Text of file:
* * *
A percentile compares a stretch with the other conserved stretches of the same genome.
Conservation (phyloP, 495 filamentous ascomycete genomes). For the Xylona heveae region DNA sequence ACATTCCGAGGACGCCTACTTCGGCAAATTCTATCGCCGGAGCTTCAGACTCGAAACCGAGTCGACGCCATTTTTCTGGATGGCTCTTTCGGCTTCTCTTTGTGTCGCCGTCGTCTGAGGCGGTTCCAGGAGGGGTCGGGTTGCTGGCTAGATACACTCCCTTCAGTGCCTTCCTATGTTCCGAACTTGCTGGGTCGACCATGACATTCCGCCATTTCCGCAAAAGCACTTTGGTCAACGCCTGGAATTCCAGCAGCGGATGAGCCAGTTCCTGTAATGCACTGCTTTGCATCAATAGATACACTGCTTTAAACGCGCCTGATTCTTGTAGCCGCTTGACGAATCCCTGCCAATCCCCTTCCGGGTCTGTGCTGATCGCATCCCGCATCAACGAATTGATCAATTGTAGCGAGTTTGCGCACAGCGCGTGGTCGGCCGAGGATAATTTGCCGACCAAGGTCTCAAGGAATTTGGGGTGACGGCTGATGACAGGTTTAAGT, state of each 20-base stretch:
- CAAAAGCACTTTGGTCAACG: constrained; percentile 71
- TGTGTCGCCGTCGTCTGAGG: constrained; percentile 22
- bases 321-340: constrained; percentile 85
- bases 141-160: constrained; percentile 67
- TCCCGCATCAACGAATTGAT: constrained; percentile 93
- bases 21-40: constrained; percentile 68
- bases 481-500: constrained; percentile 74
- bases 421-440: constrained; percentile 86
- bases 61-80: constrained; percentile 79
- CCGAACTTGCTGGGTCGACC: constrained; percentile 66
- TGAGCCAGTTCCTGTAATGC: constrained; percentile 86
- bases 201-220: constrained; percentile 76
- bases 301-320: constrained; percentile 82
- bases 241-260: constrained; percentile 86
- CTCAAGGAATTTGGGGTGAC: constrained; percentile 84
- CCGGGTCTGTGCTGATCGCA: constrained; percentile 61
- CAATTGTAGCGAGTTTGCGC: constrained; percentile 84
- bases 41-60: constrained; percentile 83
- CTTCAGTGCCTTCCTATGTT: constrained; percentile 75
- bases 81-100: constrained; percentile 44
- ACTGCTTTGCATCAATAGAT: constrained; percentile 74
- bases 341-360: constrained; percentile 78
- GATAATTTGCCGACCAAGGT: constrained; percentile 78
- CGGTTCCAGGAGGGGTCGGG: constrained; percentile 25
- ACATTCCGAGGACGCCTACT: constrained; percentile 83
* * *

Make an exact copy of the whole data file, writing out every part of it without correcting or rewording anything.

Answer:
A percentile compares a stretch with the other conserved stretches of the same genome.
Conservation (phyloP, 495 filamentous ascomycete genomes). For the Xylona heveae region DNA sequence ACATTCCGAGGACGCCTACTTCGGCAAATTCTATCGCCGGAGCTTCAGACTCGAAACCGAGTCGACGCCATTTTTCTGGATGGCTCTTTCGGCTTCTCTTTGTGTCGCCGTCGTCTGAGGCGGTTCCAGGAGGGGTCGGGTTGCTGGCTAGATACACTCCCTTCAGTGCCTTCCTATGTTCCGAACTTGCTGGGTCGACCATGACATTCCGCCATTTCCGCAAAAGCACTTTGGTCAACGCCTGGAATTCCAGCAGCGGATGAGCCAGTTCCTGTAATGCACTGCTTTGCATCAATAGATACACTGCTTTAAACGCGCCTGATTCTTGTAGCCGCTTGACGAATCCCTGCCAATCCCCTTCCGGGTCTGTGCTGATCGCATCCCGCATCAACGAATTGATCAATTGTAGCGAGTTTGCGCACAGCGCGTGGTCGGCCGAGGATAATTTGCCGACCAAGGTCTCAAGGAATTTGGGGTGACGGCTGATGACAGGTTTAAGT, state of each 20-base stretch:
- CAAAAGCACTTTGGTCAACG: constrained; percentile 71
- TGTGTCGCCGTCGTCTGAGG: constrained; percentile 22
- bases 321-340: constrained; percentile 85
- bases 141-160: constrained; percentile 67
- TCCCGCATCAACGAATTGAT: constrained; percentile 93
- bases 21-40: constrained; percentile 68
- bases 481-500: constrained; percentile 74
- bases 421-440: constrained; percentile 86
- bases 61-80: constrained; percentile 79
- CCGAACTTGCTGGGTCGACC: constrained; percentile 66
- TGAGCCAGTTCCTGTAATGC: constrained; percentile 86
- bases 201-220: constrained; percentile 76
- bases 301-320: constrained; percentile 82
- bases 241-260: constrained; percentile 86
- CTCAAGGAATTTGGGGTGAC: constrained; percentile 84
- CCGGGTCTGTGCTGATCGCA: constrained; percentile 61
- CAATTGTAGCGAGTTTGCGC: constrained; percentile 84
- bases 41-60: constrained; percentile 83
- CTTCAGTGCCTTCCTATGTT: constrained; percentile 75
- bases 81-100: constrained; percentile 44
- ACTGCTTTGCATCAATAGAT: constrained; percentile 74
- bases 341-360: constrained; percentile 78
- GATAATTTGCCGACCAAGGT: constrained; percentile 78
- CGGTTCCAGGAGGGGTCGGG: constrained; percentile 25
- ACATTCCGAGGACGCCTACT: constrained; percentile 83